Denial and “selective forgetting” of such incidents, will not make the problem go away. Slowly, relationships and affection are eroded away. Remember, anger, left unattended, can often lead to family tragedies, dismissal from the work place, public brawls and even arrest.

Let us remember that acting out in anger is resorting to the wrong form of communication, learnt whilst growing up. It is about power and control over others, because the angry persons lack personal control over their own lives, their emotions and thinking processes. People who are abusive are so because they lack in self-esteem, self-confidence and self-control. Furthermore they lack the knowledge of themselves and how their feelings, as well as their emotions and body chemistry, operate and do not know how to deal with them adequately.

Anger combined with substance abuse causes tragedies on our roads every single day, tears apart homes, causes fights, poverty and unemployment and can eventually lead to imprisonment. With these results, come more anger, come shame and the lack of self-worth, increases and spills over in more angry words that affect our kith and kin.

The quality of our lives is directly measured up against the quality of the relationships in our lives. It is in direct proportion to it and, in turn, it is related to how we manage pressure, stress, problems, disagreements, confrontation, etc.

What is needed, is the admission of being caught up in this negative programming and consenting to and committing oneself to learning more effective and less harmful ways of communicating.

The Legend of the Minotaur

Long before Athens became the ruling capital of Greece, on the isle of Crete, lived a King called Minos. Minos who angered Poseidon (the Earth-Shaker) by not offering in sacrifice the great white bull that had been destined for that purpose.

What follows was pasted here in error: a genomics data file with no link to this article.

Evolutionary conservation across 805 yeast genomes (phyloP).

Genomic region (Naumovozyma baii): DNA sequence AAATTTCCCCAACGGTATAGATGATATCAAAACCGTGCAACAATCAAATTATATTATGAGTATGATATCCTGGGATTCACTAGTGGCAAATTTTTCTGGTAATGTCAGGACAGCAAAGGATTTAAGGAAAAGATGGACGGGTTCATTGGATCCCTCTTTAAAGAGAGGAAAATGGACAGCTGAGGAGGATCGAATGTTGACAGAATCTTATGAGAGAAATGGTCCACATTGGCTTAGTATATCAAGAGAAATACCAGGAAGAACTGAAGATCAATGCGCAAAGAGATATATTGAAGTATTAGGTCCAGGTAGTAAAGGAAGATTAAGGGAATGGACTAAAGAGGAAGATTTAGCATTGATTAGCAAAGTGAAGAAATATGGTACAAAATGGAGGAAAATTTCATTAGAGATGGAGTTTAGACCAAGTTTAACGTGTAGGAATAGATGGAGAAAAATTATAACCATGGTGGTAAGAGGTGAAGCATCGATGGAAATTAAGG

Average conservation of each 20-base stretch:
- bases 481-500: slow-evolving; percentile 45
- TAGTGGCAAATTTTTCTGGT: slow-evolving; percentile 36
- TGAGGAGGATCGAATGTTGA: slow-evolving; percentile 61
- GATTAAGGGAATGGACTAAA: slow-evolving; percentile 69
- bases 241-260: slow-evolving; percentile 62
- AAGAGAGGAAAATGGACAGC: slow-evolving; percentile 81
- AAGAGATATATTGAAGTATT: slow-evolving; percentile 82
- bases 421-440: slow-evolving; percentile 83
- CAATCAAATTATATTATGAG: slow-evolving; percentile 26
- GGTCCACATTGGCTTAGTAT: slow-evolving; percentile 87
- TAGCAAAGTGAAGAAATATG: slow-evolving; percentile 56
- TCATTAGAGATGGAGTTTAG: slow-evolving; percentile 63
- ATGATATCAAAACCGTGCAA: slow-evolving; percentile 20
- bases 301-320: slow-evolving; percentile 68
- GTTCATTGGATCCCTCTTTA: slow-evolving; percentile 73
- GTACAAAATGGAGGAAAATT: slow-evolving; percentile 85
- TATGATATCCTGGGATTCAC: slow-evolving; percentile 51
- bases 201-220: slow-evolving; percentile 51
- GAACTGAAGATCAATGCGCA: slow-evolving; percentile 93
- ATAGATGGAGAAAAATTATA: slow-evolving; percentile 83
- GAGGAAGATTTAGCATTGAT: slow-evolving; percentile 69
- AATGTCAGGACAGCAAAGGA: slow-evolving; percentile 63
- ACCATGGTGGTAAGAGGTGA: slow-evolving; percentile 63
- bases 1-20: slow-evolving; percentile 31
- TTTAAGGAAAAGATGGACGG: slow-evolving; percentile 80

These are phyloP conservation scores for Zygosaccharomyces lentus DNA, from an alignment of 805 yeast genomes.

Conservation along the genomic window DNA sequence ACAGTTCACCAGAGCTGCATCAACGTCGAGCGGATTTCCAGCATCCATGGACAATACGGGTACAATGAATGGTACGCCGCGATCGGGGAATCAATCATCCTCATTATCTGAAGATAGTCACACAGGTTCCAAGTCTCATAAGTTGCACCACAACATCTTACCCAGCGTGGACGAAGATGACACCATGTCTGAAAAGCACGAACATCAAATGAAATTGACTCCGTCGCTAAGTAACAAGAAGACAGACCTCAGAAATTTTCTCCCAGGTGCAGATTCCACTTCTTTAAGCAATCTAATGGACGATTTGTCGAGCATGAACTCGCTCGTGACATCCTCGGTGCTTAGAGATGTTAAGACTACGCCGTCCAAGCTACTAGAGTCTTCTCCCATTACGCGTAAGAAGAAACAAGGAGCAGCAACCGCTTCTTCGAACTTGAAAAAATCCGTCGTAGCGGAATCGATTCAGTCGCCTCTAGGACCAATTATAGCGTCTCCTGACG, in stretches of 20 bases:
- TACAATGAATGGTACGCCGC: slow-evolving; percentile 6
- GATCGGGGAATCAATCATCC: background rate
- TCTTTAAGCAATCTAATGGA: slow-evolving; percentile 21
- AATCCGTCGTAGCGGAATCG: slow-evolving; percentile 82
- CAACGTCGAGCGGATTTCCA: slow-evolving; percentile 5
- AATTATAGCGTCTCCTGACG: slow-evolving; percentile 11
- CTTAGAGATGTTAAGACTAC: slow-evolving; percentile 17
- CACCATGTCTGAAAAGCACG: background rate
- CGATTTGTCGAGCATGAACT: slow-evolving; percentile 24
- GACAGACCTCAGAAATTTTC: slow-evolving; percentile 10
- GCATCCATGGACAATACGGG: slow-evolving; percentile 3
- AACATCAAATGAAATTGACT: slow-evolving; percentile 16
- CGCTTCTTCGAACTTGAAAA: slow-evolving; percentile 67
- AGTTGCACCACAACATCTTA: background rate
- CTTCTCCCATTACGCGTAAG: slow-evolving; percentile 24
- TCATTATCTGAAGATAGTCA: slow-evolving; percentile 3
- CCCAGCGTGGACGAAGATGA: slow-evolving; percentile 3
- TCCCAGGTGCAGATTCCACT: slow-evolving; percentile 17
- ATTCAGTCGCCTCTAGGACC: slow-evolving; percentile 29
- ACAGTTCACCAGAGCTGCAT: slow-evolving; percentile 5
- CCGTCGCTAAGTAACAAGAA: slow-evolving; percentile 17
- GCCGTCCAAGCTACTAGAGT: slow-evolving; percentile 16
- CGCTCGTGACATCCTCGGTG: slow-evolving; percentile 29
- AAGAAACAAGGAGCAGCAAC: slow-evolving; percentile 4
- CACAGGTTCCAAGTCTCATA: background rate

Indignant, Poseidon made Pasiphae [Minos’ wife] fall in love with the bull. Pasiphae disguised herself as a cow (inside a statue) and the bull copulated with her. The result of this union was a hideous and fierce-looking creature, half man, half beast, which was hid inside an enormous labyrinth built by the master architect, Daedalus, at the Knossos. The creature bore the name, Minotaur, or be it, Mino’s Bull.

The great but defeated Greek King Aegeus of Athens, was forced, every year, to pay tribute to King Minos of the Minoans, who lived upon his kingdom on the Isle of Crete.
Every nine years the defeated King of Athens would send seven young men and seven young women, in a sailing boat with black sails, en route to Crete, to pay his tribute to the Minoan King.
Upon arrival, the young men and women would be dressed in the finest robes and be fed the most sumptuous meals, before being left to their own devices in the labyrinth’s corridors. Inside the maze, Minos kept his wife’s son, the hideous monster, or Minotaur.

The fourteen youths would be abandoned in the labyrinth and wonder lost until, one by one, they would be cornered and eaten by the Minotaur.
It is said that nobody ever exited the labyrinth. Nobody ever returned.
One particular year, King Aegeus’ son, Theseus, begged his father to send him on that boat. He had heard about the Minotaur and wished with all his heart to slay it.

King Aegeus was reluctant to send his only son, but on his insistence, Aegeus let Theseus depart for the Knossos.

At the banquet before the sacrifice the handsome and courageous youth sat next to Minos and his daughter Ariadne, and the two young people fell hopelessly in love. Theseus proposed that if he defeated the Minotaur, he could take Ariadne back to Athens. Believing that this was not possible, King Minos consented.

The lovestricken Ariadne desired Theseus to be successful in his endeavour, so she presented him with a ball of thread, which Theseus attached to the door, as she had bade him do, unwinding the thread as he progressed into the belly of the earth and leaving the way back and out, carefully marked. Brandishing his sword Theseus walked into the underground cavern and maze, and courageously made his way towards the sleeping Minotaur.